Week 1 of the French Open is (mostly) in the books, and with it some players have performed at, or beyond expectations, but others crashed out early, and had a disappointing adventure in Paris. As the second week of the tournament dawns, it appears that only the big three of Rafael Nadal, Stan Wawrinka, and Andy Murray have a real shot at winning the tournament. Dominic Thiem is the most likely dark horse left in the field.
Although Zeballos run will probably end against the red hot Dominic Thiem he’s still reached his best ever slam result (4th round) and at age 32 that’s a tremendous accomplishment. The injury retirement of David Goffin helped Zeballos in round 3, but he still earned quality wins over veterans Ivo Karlovic and Adrian Mannarino, a big accomplishment for the current world #84.
Hardly anyone expected the 33 year old Verdasco to turn back the clock and reach the fourth round in Paris for the first time since 2014. Verdasco has never advanced beyond the round of 16 in Paris, but it’s reasonable to suggest he could defeat Kei Nisihkori/Hyeon Chung and reach the quarters, given how good his form has been. Despite years of decline from his best tennis, which was once of a top 10 caliber, Verdasco remains lethal on the forehand side, and has moved well all tournament. He stunned Alexander Zverev over two days, came back from 2 sets to 1 down against Pierre-Hugues Herbert, a home hero, and then defeated fellow veteran Pablo Cuevas in a match he was an underdog in, but won easily regardless. Even without winning another match, I’d argue Verdasco is the story of the men’s tournament in the opening week.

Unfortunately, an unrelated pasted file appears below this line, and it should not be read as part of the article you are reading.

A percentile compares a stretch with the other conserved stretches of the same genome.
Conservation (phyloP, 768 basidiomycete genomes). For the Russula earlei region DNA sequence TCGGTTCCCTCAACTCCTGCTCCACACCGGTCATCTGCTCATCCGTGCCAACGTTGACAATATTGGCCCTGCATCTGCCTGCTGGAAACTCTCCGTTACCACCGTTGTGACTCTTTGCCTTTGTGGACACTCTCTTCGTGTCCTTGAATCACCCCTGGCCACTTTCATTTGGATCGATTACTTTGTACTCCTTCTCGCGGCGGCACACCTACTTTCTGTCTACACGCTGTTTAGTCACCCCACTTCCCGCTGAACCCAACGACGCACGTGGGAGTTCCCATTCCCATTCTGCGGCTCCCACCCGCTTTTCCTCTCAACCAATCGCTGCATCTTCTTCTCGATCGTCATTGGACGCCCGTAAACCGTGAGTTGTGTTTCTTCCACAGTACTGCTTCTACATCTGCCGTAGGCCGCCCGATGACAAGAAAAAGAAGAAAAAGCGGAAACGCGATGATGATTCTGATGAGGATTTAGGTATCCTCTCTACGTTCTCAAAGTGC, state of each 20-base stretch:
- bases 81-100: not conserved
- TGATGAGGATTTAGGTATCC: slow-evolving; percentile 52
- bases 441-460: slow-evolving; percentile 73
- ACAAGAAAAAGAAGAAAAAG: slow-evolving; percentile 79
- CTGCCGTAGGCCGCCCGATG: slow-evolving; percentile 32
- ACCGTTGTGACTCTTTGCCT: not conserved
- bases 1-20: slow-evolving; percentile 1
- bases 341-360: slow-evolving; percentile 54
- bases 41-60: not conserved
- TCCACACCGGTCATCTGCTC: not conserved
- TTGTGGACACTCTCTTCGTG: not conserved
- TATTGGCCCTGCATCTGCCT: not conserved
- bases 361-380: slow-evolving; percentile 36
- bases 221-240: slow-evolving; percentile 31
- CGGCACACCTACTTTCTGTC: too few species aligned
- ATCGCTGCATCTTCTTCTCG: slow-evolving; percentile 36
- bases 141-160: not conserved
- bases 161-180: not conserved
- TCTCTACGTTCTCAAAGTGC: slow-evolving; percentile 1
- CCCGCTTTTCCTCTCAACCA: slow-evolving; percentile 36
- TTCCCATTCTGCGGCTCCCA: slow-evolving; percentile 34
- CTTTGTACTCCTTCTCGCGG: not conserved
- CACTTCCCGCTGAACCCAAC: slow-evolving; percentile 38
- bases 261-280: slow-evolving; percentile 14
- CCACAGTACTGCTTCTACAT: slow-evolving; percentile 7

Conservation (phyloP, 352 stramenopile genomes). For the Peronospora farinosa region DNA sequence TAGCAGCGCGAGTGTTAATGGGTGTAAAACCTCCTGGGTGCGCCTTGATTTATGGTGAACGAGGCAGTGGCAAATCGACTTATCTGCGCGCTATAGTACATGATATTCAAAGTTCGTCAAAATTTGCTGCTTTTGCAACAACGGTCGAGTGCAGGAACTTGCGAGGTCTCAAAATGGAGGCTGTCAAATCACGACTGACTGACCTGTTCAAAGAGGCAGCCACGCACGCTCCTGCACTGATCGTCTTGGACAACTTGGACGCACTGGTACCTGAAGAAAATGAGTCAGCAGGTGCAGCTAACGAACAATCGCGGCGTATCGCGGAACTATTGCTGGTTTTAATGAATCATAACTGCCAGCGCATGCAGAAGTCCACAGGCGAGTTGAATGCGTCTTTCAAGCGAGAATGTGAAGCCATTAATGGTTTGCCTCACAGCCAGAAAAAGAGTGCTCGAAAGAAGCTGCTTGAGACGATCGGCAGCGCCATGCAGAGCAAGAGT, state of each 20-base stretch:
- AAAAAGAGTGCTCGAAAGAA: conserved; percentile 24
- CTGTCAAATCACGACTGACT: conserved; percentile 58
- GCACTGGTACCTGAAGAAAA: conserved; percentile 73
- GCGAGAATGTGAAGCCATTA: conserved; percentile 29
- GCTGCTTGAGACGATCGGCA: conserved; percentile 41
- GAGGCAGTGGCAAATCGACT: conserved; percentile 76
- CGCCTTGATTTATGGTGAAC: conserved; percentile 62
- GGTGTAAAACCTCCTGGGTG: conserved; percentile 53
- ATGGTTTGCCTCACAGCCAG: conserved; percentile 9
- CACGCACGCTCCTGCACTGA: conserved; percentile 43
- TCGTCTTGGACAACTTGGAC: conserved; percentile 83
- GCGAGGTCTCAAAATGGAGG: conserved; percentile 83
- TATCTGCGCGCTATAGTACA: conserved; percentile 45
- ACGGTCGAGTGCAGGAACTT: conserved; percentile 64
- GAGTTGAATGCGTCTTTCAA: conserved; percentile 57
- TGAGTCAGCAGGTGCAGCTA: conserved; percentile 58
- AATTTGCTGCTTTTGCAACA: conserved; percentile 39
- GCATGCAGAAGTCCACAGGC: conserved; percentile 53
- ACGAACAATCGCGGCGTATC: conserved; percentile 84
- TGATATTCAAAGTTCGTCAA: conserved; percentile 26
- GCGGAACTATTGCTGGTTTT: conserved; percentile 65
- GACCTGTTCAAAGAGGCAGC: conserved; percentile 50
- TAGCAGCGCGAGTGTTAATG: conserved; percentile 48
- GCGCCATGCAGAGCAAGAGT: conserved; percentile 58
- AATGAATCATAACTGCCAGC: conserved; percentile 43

Three wins in Paris have propelled the previously struggling Anderson to a third career round of 16 result at the French Open. Anderson has outperformed on clay after struggling with injury problems for a while, and demonstrated he can step up in the biggest moments, at the highest level, as he upset Nick Kyrgios, beat Kyle Edmund in five sets, and in the opening round put away Malek Jaziri with relative ease, three players who have different styles. Anderson’s serve is clicking, and we’ll see if he can go beyond the fourth round this time.
The Madrid finalist was a popular dark horse at the start of the tournament, but he deserves credit for not letting up and having any disappointing performances. Defending semifinal points, Thiem has dominated Bernard Tomic, Simone Bolelli, and Steve Johnson, with a reasonable chance at upsetting Novak Djokovic in the quarterfinals presuming everything goes to form. Djokovic’s weakness in the third round shows he’s vulnerable to a player of Thiem’s skill level and commitment. Win or lose, Thiem has acquitted himself well as a serious slam contender.
Pablo Carreno Busta
Another popular dark horse pick who has performed up to expectations, Carreno Busta has dropped just one set through three matches, and after wins over Taro Daniel and Florian Mayer, he dominated Grigor Dimitrov to reach the fourth round for the first time in his career in a Grand Slam. PCB has been gradually improving on all surfaces, and clay is his best one, so he should be proud of his result thus far, and he has a shot to go even further given his clay court skillset.